PHOTO: Featured speakers at the first-ever Hate Crimes Forum included Eastern District U.S. Attorney Robert Capers (c.) Courtesy of Queens DA’s Office
By Forum Staff
Queens Borough President Melinda Katz and District Attorney Richard Brown recently co-hosted the first-ever Hate Crimes Forum at Borough Hall, during which law enforcement and community leaders and advocates discussed in depth what constitutes a hate crime and how these crimes are investigated and prosecuted.
More than 50 different community groups and organizations attended the Hate Crimes Forum, which included formal presentations from the invited speakers and a question and answer segment to zero in on community concerns.
In 1987, my office was the first District Attorney’s Office in New York City to establish a unit specifically focused on the prosecution of individuals who victimize others based on their own prejudices,” Brown said. “Hate crimes – whether motivated by sexual orientation, gender, religious or ethnic bias – will never be tolerated in Queens County.”
The featured speakers included: Robert Capers, the U.S. Attorney for the Eastern District of New York; Deputy Inspector Mark Magrone, the commanding officer of the NYPD’s Hate Crimes Task Force; Queens Assistant District and Section Chief Attorney Michael Brovner, of District Attorney Brown’s Gang Violence and Hate Crimes Bureau; Assistant Commissioner Sapna Raj, of the City’s Commission on Human Rights; and Lead Advisor Rama Issa, Community Relations Bureau, of the City’s Commission on Human Rights.
The goal of the forum, according to Brown’s office, was to reach out to Queens’ community of organizations and community groups in order to provide information about the law enforcement response to hate crimes. The turnout reflected a diversity of ethnic, racial, religious, sexual orientation and geographical interest, according to the DA’s Office. In turn, it also provided an opportunity for law enforcement representatives to hear about the community concerns in regards to this topic, as well as some others.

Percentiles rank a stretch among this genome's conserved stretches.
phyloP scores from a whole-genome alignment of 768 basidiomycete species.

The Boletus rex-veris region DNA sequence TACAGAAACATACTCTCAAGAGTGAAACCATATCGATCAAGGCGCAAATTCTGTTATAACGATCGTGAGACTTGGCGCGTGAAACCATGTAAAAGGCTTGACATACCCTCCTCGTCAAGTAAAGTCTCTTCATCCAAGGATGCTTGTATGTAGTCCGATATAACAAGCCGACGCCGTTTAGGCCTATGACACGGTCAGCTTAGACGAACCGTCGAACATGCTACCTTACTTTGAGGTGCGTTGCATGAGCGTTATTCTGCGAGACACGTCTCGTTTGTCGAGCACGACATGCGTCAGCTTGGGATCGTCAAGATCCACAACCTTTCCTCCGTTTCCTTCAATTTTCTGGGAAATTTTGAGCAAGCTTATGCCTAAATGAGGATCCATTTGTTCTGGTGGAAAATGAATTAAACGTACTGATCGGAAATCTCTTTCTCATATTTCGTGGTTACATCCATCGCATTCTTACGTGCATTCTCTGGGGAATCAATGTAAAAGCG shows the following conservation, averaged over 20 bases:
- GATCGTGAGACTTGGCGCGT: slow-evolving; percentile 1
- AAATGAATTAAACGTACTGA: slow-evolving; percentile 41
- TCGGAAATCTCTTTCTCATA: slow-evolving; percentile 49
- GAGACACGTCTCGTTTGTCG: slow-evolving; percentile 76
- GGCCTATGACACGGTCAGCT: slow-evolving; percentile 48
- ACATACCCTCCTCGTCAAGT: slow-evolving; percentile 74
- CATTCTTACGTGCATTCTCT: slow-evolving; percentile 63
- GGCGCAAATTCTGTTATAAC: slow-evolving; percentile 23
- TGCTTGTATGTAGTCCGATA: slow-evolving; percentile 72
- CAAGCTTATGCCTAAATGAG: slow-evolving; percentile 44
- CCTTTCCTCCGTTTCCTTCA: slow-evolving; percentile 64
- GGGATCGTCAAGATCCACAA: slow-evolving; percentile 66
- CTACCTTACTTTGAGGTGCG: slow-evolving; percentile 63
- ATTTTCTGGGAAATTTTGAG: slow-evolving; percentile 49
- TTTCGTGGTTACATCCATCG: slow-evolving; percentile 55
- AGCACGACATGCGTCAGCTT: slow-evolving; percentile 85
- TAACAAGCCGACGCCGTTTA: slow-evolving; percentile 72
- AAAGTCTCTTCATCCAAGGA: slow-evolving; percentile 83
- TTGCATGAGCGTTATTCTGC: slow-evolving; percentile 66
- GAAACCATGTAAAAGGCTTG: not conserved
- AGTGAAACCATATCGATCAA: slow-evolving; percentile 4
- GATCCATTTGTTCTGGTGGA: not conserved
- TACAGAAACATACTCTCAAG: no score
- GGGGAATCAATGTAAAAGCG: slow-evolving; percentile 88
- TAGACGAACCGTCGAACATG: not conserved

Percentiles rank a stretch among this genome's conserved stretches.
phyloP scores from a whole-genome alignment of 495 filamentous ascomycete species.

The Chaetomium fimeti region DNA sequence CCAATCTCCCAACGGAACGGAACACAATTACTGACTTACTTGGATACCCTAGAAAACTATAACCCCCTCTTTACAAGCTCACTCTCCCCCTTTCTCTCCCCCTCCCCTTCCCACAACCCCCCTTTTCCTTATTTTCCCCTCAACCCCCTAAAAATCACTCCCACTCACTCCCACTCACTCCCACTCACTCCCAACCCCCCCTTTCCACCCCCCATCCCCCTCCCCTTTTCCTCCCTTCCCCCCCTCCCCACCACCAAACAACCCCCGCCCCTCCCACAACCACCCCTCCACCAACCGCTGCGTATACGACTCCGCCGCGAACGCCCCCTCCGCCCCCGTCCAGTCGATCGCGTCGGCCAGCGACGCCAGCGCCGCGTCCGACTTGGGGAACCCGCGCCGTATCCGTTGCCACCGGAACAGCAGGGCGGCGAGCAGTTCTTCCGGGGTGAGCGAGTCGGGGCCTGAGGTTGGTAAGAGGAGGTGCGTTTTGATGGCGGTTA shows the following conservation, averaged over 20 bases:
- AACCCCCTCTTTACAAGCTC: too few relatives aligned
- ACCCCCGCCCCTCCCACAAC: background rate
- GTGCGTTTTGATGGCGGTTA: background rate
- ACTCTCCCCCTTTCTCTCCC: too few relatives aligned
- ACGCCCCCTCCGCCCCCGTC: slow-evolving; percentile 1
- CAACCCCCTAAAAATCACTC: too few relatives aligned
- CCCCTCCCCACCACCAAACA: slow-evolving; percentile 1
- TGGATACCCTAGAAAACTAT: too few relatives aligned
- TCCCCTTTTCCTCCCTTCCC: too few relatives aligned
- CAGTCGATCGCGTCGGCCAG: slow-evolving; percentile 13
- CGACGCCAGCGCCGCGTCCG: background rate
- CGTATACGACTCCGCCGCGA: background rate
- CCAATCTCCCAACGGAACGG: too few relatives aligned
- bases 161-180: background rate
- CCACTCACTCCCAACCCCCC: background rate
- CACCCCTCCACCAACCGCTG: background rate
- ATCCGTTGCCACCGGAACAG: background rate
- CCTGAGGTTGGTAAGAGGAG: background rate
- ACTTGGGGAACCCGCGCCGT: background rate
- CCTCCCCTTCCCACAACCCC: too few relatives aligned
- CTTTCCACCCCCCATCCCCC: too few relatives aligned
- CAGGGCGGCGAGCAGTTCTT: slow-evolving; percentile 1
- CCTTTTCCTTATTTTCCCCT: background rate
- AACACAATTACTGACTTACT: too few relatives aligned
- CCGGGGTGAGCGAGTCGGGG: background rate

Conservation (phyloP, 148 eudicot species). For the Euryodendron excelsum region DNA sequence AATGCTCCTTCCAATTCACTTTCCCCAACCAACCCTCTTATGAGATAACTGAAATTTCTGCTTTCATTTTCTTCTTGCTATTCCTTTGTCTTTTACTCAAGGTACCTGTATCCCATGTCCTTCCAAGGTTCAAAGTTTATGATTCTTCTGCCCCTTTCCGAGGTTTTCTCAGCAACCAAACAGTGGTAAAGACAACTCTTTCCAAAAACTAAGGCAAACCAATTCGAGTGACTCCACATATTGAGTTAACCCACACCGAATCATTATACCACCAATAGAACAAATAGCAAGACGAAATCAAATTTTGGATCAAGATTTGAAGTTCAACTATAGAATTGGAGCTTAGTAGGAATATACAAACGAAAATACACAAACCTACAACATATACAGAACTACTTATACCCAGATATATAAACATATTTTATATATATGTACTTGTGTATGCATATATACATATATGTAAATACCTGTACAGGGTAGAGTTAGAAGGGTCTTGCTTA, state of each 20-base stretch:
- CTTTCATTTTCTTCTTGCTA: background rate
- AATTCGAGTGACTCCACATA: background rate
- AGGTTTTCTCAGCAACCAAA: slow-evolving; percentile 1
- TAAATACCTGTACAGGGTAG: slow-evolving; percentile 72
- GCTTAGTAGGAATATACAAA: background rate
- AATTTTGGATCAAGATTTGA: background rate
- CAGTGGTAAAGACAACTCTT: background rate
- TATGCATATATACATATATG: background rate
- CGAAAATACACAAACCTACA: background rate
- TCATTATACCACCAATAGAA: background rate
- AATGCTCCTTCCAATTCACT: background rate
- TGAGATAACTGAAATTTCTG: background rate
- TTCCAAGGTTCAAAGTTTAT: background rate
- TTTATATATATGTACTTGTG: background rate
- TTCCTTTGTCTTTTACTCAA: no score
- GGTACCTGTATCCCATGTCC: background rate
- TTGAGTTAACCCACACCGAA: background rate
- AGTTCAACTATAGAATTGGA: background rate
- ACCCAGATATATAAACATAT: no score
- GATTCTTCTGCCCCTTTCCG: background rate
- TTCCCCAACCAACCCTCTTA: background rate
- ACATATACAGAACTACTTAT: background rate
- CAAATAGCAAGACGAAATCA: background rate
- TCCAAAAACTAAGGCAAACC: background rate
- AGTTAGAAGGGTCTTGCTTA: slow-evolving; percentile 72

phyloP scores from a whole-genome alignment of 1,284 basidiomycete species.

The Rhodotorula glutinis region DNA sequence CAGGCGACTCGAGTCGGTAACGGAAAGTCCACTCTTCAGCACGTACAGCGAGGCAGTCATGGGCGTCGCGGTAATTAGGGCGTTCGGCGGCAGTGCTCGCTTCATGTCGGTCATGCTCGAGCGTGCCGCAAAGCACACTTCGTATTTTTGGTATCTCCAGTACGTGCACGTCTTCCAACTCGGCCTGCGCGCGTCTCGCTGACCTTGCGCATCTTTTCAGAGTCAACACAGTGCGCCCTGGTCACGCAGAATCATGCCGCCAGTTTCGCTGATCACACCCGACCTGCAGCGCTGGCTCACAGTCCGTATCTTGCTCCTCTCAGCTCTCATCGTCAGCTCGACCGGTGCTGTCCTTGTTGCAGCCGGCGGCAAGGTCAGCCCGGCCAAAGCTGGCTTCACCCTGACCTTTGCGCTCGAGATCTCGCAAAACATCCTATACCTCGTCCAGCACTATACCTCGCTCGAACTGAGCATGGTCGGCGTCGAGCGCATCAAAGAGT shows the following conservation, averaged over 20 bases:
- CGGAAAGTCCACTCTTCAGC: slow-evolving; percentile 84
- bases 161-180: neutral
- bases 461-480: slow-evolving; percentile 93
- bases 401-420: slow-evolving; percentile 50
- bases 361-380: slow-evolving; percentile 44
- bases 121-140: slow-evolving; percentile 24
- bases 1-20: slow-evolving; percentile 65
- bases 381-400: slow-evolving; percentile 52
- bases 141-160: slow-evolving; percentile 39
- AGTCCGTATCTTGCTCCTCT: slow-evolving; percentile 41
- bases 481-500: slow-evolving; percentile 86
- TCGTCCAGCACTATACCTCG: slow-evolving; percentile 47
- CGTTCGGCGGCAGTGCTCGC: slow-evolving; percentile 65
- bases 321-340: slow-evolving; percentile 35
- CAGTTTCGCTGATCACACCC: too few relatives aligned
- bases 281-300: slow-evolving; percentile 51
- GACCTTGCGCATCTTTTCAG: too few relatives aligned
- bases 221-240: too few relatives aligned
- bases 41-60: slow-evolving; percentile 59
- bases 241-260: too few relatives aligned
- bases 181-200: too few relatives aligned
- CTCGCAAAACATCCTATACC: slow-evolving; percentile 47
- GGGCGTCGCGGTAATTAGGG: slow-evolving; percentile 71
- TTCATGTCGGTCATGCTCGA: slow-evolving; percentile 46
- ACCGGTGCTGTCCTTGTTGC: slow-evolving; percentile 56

In addition to the featured speakers, there were several pieces of hate crime prevention artwork displayed at the venue. The images were created for an annual art contest and exhibition established by the Organization of Chinese Americans-New York Chapter. The competition was designed to engage young people and to encourage them to speak out against hate crimes through creative expression.
Katz added, “The Hate Crimes Forum helped reconvene a broad spectrum of community leaders, advocates and stakeholders to review the laws and procedures related to how hate crimes are investigated and prosecuted. Hate crimes are taken very seriously in the Borough of Queens, and combating it requires the collaboration of various entities. Thank you to District Attorney Brown, the NYPD and U.S. Attorney Robert Capers for working with my office to host this important forum.”
And Capers said, “My office shares the commitment of the district attorneys, law enforcement agencies and advocacy groups within the Eastern District of New York to making the district a safer place for everyone, by conducting outreach to prevent hate crimes and assisting our state partners or bringing federal prosecutions as appropriate. Crimes motivated by bias – whether against a race, gender, religious affiliation, sexual orientation or otherwise – will be addressed head on, with the goal of justice for all. We cannot reach our full potential and promise as a country until every person can live free from discrimination, harassment and violence.”